The World

Asia Is Go-Go for Whiskey

Suntory’s chief blender Seiichi Koshimizu tastes a 50-year-old single-malt whiskey while Suntory’s vice president and master blender Shingo Torii displays its bottle, on May 11, 2005.

Photo by Yoshikazu Tsuno/AFP/Getty Images

As Max Fisher points out, a Japanese, as opposed to Chinese, company buying an iconic American brand is the sort of thing that would have dominated U.S. news coverage for days at a time about 20–25 years ago, though the news that Japanese whiskey giant Suntory is purchasing Jim Beam is still raising some eyebrows.

As Matthew Yglesias points out, the move seems aimed at meeting a growing global thirst for whiskey, particularly among affluent Asians. Singapore, for instance, is now the world’s largest consumer of Scotch, at a staggering 13 bottles per person per year. (I’m guessing visitors are buying a good portion of those bottles.) By some measures, India is now the world’s largest whiskey market overall, consuming 150 million 9-liter cases per year, though there’s some controversy over whether some of the most popular Indian brands actually qualify as whiskey.

Following the U.S.-Korea free-trade agreement last year, U.S. whiskey manufacturers have also been licking their lips at that country’s market. (Outside of Europe, Koreans are the world’s biggest drinkers. There’s a reason why a variety of soju is the most popular liquor brand in the world.) It’s not all about Asia, either. Jim Beam is the most popular individual spirit in Australia, and Germany now accounts for more than a quarter of its growth.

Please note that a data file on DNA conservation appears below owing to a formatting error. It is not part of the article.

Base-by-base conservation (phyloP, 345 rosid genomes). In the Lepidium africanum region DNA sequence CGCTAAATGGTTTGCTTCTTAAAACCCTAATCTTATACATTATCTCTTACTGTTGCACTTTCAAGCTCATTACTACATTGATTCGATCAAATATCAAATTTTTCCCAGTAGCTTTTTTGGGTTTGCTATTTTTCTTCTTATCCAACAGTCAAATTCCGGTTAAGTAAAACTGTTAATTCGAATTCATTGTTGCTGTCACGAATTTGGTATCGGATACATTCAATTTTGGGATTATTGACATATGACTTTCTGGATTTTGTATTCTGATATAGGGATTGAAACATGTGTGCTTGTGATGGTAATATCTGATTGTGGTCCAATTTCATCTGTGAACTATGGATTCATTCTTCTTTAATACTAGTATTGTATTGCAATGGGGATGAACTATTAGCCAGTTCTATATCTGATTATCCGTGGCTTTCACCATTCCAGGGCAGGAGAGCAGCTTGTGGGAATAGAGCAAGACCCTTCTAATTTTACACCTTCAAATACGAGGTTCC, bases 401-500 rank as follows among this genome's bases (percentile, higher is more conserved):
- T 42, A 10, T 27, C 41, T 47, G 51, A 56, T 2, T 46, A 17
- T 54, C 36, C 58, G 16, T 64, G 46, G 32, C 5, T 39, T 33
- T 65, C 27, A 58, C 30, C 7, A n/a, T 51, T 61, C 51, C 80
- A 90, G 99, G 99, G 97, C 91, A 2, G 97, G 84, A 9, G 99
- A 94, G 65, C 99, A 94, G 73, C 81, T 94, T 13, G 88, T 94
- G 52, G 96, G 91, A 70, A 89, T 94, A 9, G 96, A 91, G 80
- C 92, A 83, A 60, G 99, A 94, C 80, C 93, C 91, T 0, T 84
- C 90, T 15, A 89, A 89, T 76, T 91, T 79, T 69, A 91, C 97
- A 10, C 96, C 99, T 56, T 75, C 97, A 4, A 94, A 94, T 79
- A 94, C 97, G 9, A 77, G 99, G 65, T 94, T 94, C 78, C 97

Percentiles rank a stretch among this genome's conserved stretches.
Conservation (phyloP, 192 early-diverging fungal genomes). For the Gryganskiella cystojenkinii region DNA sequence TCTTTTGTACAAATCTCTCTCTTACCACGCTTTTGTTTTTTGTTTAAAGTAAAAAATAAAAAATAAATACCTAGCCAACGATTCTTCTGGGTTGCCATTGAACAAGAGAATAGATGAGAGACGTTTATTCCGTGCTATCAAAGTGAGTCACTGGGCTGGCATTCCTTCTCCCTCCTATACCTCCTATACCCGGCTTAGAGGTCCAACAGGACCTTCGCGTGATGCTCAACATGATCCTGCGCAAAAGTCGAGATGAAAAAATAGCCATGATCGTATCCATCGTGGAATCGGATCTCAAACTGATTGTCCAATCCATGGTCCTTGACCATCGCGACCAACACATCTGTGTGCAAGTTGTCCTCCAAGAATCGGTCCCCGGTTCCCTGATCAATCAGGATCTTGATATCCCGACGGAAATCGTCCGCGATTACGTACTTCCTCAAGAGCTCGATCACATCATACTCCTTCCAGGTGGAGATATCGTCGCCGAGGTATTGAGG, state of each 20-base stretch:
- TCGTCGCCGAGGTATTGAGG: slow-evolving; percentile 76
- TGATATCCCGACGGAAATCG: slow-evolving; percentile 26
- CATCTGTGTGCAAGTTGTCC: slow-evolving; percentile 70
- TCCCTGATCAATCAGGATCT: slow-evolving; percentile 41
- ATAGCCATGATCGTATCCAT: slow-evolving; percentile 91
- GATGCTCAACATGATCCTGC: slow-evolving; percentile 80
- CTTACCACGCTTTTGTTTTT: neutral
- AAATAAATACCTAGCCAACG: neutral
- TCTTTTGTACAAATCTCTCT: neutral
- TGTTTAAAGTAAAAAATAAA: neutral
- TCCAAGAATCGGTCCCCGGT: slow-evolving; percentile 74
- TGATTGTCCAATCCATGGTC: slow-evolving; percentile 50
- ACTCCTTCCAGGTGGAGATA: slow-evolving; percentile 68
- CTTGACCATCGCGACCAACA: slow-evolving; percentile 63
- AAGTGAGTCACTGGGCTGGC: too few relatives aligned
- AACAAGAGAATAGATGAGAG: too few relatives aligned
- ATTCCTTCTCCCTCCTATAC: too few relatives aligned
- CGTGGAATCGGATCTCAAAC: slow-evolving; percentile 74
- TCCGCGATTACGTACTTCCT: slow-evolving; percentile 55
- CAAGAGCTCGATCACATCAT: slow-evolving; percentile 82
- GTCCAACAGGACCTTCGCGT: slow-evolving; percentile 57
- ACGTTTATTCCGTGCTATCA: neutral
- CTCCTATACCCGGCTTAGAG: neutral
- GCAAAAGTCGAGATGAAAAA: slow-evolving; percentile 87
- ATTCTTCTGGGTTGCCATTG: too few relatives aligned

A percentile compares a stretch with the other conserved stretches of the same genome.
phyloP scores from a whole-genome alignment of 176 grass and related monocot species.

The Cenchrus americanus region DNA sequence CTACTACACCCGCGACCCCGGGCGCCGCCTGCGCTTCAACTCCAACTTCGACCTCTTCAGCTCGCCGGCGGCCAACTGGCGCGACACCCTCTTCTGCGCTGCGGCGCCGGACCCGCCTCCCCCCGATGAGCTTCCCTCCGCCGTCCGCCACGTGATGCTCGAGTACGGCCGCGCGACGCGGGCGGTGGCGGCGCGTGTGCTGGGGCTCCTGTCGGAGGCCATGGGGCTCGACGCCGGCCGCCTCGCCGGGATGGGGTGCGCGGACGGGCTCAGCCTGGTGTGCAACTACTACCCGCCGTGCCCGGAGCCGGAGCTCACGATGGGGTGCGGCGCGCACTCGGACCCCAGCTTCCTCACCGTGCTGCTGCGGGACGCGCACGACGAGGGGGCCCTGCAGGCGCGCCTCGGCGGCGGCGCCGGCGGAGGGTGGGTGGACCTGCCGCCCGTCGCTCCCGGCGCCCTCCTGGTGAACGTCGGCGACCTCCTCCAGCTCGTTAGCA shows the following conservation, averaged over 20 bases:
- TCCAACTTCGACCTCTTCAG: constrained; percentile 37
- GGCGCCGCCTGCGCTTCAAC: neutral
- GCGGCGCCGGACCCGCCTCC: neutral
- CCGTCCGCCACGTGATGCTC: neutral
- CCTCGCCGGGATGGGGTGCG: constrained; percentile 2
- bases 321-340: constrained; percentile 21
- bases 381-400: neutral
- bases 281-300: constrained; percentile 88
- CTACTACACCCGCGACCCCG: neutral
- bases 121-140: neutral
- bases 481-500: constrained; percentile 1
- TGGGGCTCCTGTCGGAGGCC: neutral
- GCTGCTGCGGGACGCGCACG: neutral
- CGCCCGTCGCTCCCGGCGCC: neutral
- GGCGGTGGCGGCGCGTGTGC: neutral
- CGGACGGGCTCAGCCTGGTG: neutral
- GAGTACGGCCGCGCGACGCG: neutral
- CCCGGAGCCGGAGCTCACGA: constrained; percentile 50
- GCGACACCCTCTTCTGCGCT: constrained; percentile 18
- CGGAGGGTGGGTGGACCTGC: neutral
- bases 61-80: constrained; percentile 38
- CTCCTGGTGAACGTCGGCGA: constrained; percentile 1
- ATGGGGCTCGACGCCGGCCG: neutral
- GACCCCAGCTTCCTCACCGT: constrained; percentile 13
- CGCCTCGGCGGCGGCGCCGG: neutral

The other big story in the global whiskey industry this week is the British government’s new Spirit Drinks Verification Scheme, which aims to protect Scotch and other distinctively British alcohols from foreign imitators. (Several popular Indian whiskeys made from molasses spirit blended with imported Scotch may be the primary targets of the new initiative.)

Bourbon has some similar international protections. The North American Free Trade Agreement, for instance, includes language defining bourbon whiskey and Tennessee whiskey as “distinctive products of the United States” made in accordance with U.S. regulations. Suntory’s own products are more similar to Scotch, though naturally not labeled as such, and their move seems based on the reasonable premise that Asia’s increasingly large number of whiskey drinkers—not to mention the even larger number of soju and baiju drinkers—will be interested in what Kentucky and only Kentucky can offer, even if it’s by way of Tokyo.